Equating for grades(Railroad Engin.), adding to the measured distance one mile for each twenty feet of ascent.Equating for curves, adding half a mile for each 360 degrees of curvature.

(E*qua"tion) n. [L. aequatio an equalizing: cf. F. équation equation. See Equate.]

1. A making equal; equal division; equality; equilibrium.

Again the golden day resumed its right,
And ruled in just equation with the night.

2. (Math.) An expression of the condition of equality between two algebraic quantities or sets of quantities, the sign = being placed between them; as, a binomial equation; a quadratic equation; an algebraic equation; a transcendental equation; an exponential equation; a logarithmic equation; a differential equation, etc.

3. (Astron.) A quantity to be applied in computing the mean place or other element of a celestial body; that is, any one of the several quantities to be added to, or taken from, its position as calculated on the hypothesis of a mean uniform motion, in order to find its true position as resulting from its actual and unequal motion.

Absolute equation. See under Absolute.Equation box, or Equational box, a system of differential gearing used in spinning machines for regulating the twist of the yarn. It resembles gearing used in equation clocks for showing apparent time.Equation of the center(Astron.), the difference between the place of a planet as supposed to move uniformly in a circle, and its place as moving in an ellipse.Equations of condition(Math.), equations formed for deducing the true values of certain quantities from others on which they depend, when different sets of the latter, as given by observation, would yield different values of the quantities sought, and the number of equations that may be found is greater than the number of unknown quantities.Equation of a curve(Math.), an equation which expresses the relation between the coördinates of every point in the curve.Equation of equinoxes(Astron.), the difference between the mean and apparent places of the equinox.Equation of payments(Arith.), the process of finding the mean time of payment of several sums due at different times.Equation of time(Astron.), the difference between mean and apparent time, or between the time of day indicated by the sun, and that by a perfect clock going uniformly all the year round.Equationclock or watch,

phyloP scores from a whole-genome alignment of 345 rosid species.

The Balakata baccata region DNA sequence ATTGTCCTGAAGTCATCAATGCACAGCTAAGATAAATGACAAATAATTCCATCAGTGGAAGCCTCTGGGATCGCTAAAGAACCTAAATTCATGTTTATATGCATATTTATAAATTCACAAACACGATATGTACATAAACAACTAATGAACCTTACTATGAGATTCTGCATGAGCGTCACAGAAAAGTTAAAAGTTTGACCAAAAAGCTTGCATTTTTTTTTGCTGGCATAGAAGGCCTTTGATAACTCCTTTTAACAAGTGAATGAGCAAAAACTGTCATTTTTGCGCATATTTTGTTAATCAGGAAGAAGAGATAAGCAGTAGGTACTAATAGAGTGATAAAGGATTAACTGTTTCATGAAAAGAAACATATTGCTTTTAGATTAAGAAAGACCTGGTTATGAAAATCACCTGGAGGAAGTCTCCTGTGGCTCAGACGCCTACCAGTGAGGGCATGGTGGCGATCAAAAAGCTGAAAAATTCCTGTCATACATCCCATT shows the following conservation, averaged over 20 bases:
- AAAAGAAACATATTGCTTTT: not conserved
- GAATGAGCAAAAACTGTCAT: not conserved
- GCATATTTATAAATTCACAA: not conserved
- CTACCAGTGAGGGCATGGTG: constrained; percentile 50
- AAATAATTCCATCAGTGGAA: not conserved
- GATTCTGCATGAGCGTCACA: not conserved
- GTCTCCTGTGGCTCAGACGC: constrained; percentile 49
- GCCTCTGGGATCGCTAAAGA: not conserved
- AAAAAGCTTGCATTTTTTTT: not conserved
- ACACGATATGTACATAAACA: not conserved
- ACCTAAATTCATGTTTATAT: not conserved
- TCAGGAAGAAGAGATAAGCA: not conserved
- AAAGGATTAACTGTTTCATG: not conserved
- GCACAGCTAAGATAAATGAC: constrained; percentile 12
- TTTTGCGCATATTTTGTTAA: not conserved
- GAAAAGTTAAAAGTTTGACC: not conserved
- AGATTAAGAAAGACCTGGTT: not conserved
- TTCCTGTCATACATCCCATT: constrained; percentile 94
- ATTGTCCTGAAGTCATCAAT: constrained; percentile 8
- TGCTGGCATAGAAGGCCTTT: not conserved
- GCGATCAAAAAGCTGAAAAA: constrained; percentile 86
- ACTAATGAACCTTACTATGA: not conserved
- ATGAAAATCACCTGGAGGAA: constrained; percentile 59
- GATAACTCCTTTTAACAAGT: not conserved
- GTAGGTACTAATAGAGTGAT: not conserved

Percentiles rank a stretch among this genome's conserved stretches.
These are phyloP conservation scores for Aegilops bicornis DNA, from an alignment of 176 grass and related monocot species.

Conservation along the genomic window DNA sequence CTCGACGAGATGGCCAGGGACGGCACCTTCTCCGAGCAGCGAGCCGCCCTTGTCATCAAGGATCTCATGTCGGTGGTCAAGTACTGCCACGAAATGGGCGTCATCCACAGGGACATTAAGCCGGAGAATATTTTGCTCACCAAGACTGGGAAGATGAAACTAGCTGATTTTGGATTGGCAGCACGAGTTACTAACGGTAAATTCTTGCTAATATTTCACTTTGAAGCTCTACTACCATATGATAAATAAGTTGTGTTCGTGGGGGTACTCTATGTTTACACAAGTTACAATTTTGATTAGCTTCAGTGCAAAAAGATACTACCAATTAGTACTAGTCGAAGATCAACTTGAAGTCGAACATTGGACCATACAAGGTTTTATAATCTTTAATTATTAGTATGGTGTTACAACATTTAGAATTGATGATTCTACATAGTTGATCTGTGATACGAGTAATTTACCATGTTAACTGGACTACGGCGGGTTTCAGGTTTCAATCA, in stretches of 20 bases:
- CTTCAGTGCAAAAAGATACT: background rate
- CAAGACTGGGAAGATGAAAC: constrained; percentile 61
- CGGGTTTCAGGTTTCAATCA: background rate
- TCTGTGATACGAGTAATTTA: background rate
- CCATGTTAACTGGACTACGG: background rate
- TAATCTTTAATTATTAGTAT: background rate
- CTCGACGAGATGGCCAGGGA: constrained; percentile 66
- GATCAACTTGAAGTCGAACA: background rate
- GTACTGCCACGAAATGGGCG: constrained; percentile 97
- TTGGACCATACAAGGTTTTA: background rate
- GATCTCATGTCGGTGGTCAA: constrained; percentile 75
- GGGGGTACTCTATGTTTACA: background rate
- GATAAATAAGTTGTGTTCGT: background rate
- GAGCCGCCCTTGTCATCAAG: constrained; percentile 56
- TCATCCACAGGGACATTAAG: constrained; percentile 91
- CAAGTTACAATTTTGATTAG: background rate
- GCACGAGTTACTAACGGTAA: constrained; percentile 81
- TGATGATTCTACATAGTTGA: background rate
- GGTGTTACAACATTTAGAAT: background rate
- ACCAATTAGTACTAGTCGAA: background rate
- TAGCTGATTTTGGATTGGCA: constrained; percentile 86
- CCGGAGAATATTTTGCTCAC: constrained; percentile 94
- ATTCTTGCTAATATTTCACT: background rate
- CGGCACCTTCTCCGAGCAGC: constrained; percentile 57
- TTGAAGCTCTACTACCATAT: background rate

(E"qual*ly), adv. In an equal manner or degree in equal shares or proportion; with equal and impartial justice; without difference; alike; evenly; justly; as, equally taxed, furnished, etc.

(E"qual*ness), n. Equality; evenness. Shak.

(E*quan"gu*lar) a. [See Equiangular.] Having equal angles; equiangular. [R.] Johnson.

(E`qua*nim"i*ty) n. [L. aequanimitas, fr. aequanimus: cf. F. équanimité. See Equanimous.] Evenness of mind; that calm temper or firmness of mind which is not easily elated or depressed; patience; calmness; composure; as, to bear misfortunes with equanimity.

(E*quan"i*mous) a. [L. aequanimus, fr. aequus equal + animus mind.] Of an even, composed frame of mind; of a steady temper; not easily elated or depressed. Bp. Gauden.

(E"quant) n. [L. aequans, -antis, p. pr. of aequare: cf. F. équant. See Equate.] (Ptolemaic Astron.) A circle around whose circumference a planet or the center of ann epicycle was conceived to move uniformly; — called also eccentric equator.

(E*quate") v. t. [imp. & p. p. Equated; p. pr. & vb. n. Equating.] [L. aequatus, p. p. of aequare to make level or equal, fr. aequus level, equal. See Equal.] To make equal; to reduce to an average; to make such an allowance or correction in as will reduce to a common standard of comparison; to reduce to mean time or motion; as, to equate payments; to equate lines of railroad for grades or curves; equated distances.

Palgrave gives both scrolle and scrowe and equates both to F[rench] rolle.
Skeat (Etymol. Dict. ).

  By PanEris using Melati.

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